Dropbox and Clubhouse announce wave of layoffs

Dropbox and Clubhouse announce wave of layoffs

The administrative blows to tech companies continue, regardless of size or impact. The cloud storage company Dropbox and the audio community Clubhousehave recently carried out massive staff layoffs.


The CEO of DropboxDrew Houston, announced that the company will lay off 500 employees, representing 16% of its workforce. On the other hand, the founders of ClubhousePaul Davison and Rohen Set, reported in a memo that they will lay off more than half of their staff, a relative number since the official number of collaborators is not available.

These layoffs add to a difficult week for San Francisco companies, including those outside the technology sector: Gap Inc. announced it will eliminate 1,800 jobs and First Republic Bank plans to lay off 20% to 25% of its workforce, which equals about 1,800 people. Experts have indicated that the bank is at risk of collapse.

Dropbox’s CEO said that “our next stage of growth requires a different mix of skills, especially in artificial intelligence and early-stage product development. We’ve been attracting talent in these areas over the past few years and will need even more.” Houston mentioned the rise of artificial intelligence as one of the main reasons to restructure Dropbox and capitalize on the sector.

Dropbox has slashed its office space due to remote work and posted a $175.2 million loss in February related to the downturn in the Bay Area real estate market. The company has sought to sublease most of its Mission Bay headquarters, but demand has been weaker than expected.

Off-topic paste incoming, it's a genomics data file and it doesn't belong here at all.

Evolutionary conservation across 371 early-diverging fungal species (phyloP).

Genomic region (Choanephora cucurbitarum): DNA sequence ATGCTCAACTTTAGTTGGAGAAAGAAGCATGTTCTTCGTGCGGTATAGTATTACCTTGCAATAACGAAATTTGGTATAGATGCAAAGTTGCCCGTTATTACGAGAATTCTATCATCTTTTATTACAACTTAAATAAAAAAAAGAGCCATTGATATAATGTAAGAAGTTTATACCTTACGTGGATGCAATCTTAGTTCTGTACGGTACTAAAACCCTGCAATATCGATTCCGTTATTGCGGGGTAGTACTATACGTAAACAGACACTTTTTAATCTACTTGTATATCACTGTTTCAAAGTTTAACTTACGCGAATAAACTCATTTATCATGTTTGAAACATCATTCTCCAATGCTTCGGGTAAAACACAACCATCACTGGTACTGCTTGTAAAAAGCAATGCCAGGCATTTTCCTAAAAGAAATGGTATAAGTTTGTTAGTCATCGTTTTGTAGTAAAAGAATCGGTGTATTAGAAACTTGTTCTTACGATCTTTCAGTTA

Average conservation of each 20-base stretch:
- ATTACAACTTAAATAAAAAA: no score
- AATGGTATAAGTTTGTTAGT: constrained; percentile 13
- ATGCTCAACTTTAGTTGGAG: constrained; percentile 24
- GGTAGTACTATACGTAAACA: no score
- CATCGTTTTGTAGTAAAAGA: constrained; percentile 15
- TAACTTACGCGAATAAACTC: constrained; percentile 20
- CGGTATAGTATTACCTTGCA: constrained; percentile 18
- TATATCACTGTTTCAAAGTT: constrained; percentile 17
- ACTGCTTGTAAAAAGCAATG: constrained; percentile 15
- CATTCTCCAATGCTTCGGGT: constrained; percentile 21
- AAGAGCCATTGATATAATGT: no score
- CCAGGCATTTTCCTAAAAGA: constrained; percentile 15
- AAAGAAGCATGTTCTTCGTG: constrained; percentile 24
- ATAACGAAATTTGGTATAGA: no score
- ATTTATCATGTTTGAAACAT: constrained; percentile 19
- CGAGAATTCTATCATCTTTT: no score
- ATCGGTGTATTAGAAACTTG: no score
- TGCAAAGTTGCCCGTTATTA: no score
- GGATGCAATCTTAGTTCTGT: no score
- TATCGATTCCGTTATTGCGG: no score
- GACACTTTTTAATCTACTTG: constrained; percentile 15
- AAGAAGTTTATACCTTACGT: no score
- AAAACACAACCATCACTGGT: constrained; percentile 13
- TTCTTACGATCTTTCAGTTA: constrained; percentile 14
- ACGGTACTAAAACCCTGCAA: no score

San Francisco’s unemployment rate, a lagging indicator, rose to 3% in March, up slightly from 2.9% in February and up one percentage point from 2% in December.

Clubhouse soared in popularity during the pandemic as people yearned to socialize safely. Celebrities like Oprah Winfrey and tech moguls like Elon Musk and Mark Zuckerberg made appearances and millions of users signed up.

“But as the world has opened up after COVID, it has become harder for many people to find their friends in Clubhouse and fit long conversations into their daily lives. To find its role in the world, the product needs to evolve. This requires a period of change, Davison and Set said.

The Clubhouse founders explained that the current size of the company was hindering communication and coordination, and that there was a need to reduce the team to a product-focused one. In addition, they noted that remote work, one of the trends that helped make Clubhouse popular in the first place, had also become an obstacle.

Daniel Chapman